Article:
Birth Injury Umbilical Cord Blood Gases and Birth Asphyxia

Interpreting umbilical cord blood gases is crucial at the moment of birth. Umbilical cord blood analysis usually gives an accurate picture of the acid-based balance of the newborn baby. This happens when the umbilical cord is clamped. From the moment of birth and the time of the clamping, the umbilical cord blood remains in continuity with the placenta but will show the progressive change in acid-based status due to ongoing placental metabolism and gas exchange.

According to the National Institute of Health and other authorities, from the moment the umbilical cord is clamped, small changes in umbilical pH occur within 60 seconds of delivery and over 60-minute cord arterial or venous pH can fall by more than 0.2 pH units. Similar changes happen in blood samples from the placental surface vessels except that they are larger and less predictable.

If there is a longer delay in sampling the umbilical cord blood gases, it is important to know whether the sample was taken from isolated cord blood or whether ongoing placental metabolism may have altered the results making them uninterpretable. It is also a known fact that the umbilical blood flow may be restricted before birth. When the umbilical blood flow is restricted, there may be a progressive widening of the difference between umbilical arterial and venous blood gas values. A blood gas sample taken from a newborn shortly after delivery would be expected to show a marked acidosis if there has been an umbilical cord obstruction.

The umbilical vein is larger and easier to sample from than the umbilical artery. Because of fetal carbon dioxides taken from the umbilical arterial blood in the placenta, umbilical venous blood should have a higher pH and lower PCO2 (partial carbon dioxide).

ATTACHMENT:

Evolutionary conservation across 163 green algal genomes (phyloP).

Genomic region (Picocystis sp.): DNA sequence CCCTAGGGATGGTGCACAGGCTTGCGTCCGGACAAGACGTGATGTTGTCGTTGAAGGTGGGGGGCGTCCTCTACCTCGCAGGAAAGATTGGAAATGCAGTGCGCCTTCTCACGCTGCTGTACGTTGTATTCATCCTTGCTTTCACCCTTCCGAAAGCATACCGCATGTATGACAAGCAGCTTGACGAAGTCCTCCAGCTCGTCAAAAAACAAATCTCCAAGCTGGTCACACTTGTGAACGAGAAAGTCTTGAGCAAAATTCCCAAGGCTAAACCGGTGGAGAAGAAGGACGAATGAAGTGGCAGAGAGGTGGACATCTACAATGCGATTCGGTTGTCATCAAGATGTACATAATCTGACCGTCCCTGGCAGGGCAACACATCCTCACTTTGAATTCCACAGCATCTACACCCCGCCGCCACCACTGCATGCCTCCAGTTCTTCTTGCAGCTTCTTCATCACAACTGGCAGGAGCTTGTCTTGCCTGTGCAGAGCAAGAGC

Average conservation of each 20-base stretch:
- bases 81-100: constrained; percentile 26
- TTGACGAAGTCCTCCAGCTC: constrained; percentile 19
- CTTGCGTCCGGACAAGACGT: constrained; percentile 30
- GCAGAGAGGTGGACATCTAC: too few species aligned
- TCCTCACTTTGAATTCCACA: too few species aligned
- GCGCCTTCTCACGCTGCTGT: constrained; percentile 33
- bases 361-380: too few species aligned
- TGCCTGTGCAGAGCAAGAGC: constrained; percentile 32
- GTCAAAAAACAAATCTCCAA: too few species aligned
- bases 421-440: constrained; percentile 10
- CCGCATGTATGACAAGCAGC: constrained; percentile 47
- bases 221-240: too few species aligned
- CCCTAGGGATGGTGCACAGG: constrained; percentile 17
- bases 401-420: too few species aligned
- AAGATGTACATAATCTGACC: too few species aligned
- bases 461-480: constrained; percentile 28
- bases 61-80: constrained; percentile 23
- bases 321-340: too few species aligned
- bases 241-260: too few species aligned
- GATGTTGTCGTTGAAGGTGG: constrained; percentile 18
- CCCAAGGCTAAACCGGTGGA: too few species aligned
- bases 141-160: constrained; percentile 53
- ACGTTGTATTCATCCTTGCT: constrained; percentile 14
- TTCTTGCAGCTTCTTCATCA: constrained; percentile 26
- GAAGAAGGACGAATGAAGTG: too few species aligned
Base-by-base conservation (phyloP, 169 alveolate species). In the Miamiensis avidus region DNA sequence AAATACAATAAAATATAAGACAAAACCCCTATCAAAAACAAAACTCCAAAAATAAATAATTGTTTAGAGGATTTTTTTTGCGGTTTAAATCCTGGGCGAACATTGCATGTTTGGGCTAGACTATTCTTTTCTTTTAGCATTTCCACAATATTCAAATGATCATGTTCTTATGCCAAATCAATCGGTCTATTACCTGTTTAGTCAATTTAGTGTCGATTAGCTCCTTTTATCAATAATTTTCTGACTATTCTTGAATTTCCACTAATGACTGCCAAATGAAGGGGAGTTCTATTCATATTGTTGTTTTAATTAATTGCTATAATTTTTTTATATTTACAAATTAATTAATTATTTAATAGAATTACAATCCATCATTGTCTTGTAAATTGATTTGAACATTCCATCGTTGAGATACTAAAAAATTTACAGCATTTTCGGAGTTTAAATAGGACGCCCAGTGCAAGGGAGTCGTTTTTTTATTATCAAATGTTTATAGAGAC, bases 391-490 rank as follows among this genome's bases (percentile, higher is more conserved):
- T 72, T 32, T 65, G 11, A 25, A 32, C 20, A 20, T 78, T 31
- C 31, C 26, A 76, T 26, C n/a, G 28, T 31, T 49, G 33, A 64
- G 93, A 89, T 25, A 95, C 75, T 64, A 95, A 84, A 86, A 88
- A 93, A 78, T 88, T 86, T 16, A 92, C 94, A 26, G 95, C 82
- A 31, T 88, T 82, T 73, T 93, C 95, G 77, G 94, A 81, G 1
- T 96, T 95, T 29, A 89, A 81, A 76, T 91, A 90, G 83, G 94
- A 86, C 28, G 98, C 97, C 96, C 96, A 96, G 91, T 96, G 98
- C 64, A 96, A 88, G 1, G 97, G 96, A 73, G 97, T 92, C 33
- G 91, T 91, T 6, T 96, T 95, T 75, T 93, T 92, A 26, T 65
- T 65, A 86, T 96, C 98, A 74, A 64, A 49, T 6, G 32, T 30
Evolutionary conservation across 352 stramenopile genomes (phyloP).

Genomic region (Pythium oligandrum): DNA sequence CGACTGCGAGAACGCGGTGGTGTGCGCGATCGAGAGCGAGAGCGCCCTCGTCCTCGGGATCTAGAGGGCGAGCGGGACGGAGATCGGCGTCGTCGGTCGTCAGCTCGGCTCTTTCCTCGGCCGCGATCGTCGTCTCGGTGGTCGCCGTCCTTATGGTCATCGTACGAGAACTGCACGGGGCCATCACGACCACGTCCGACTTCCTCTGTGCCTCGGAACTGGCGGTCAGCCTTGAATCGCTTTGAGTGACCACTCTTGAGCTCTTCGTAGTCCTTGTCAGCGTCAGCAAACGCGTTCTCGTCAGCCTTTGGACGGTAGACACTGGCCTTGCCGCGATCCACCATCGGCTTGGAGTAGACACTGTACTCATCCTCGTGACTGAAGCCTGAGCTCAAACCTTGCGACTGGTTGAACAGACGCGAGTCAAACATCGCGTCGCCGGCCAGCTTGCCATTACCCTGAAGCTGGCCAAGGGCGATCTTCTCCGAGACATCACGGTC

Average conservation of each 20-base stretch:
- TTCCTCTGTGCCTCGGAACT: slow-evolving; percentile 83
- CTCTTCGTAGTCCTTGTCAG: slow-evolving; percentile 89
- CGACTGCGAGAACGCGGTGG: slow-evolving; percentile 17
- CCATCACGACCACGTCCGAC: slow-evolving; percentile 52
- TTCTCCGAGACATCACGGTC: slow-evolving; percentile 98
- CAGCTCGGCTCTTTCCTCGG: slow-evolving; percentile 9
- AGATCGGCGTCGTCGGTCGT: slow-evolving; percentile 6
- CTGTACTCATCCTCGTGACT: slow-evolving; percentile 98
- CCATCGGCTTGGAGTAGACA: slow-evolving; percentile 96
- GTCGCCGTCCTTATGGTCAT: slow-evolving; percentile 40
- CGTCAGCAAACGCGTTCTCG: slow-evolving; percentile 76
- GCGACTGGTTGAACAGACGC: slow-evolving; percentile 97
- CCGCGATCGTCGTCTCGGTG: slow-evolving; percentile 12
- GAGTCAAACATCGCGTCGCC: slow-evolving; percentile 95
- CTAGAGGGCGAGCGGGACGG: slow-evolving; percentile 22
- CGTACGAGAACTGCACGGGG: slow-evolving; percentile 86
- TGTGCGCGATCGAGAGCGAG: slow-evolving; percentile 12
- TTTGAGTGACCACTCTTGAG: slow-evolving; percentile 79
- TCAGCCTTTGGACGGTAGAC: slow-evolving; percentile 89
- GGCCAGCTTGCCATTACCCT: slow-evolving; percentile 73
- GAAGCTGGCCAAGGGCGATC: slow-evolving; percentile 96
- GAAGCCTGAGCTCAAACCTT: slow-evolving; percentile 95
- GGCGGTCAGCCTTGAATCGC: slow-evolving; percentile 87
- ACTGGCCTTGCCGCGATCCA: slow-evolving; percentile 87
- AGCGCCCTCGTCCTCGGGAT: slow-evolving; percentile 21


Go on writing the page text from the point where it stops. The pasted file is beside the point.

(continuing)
The sampling of umbilical cord blood gases dates back to 1958. It was then recognized that umbilical cord blood gas analysis can give an indication of fetal hypoxic stress. Today, analyzing umbilical cord blood gas has become widely accepted to provide important information about the past, present and possibly the future condition of the newborn baby. Umbilical cord blood gas analysis is generally recommended in any high risk delivery. In some labor and delivery hospitals, analyzing and interpreting umbilical cord blood gases has become routine.

Blood gas samples are taken and analyzed directly for pH, PCO2 and PO2 (partial pressure of oxygen). Bicarbonate (HCO3), base excess (also known as base deficit and the value is a negative) and oxygen saturation are all calculated from the measured parameters.

The difference between umbilical venous and arterial blood gases is rather stark. Blood from the umbilical vein is always determined to have a higher pH than blood in the umbilical arteries.

Blood from the umbilical vein always has a lower PCO2 than blood in the umbilical arteries.

Blood from the umbilical vein always has a higher PO2 than blood in the umbilical arteries.

The analysis of the umbilical cord blood gases may show the normal umbilical cord blood gas range for the venous and arterial averages.

The evaluation of umbilical cord blood gases is to determine fetal acidosis. The pH of umbilical cord blood is determined by the presence of respiratory and metabolic acids. Carbon dioxide diffuses readily within the placenta. The reason for all of this analysis of umbilical cord blood gases is to determine the cause of related fetal oxygen deprivation. The diagnosis of hypoxic ischemic encephalopathy (HIE or birth asphyxiation) can be difficult.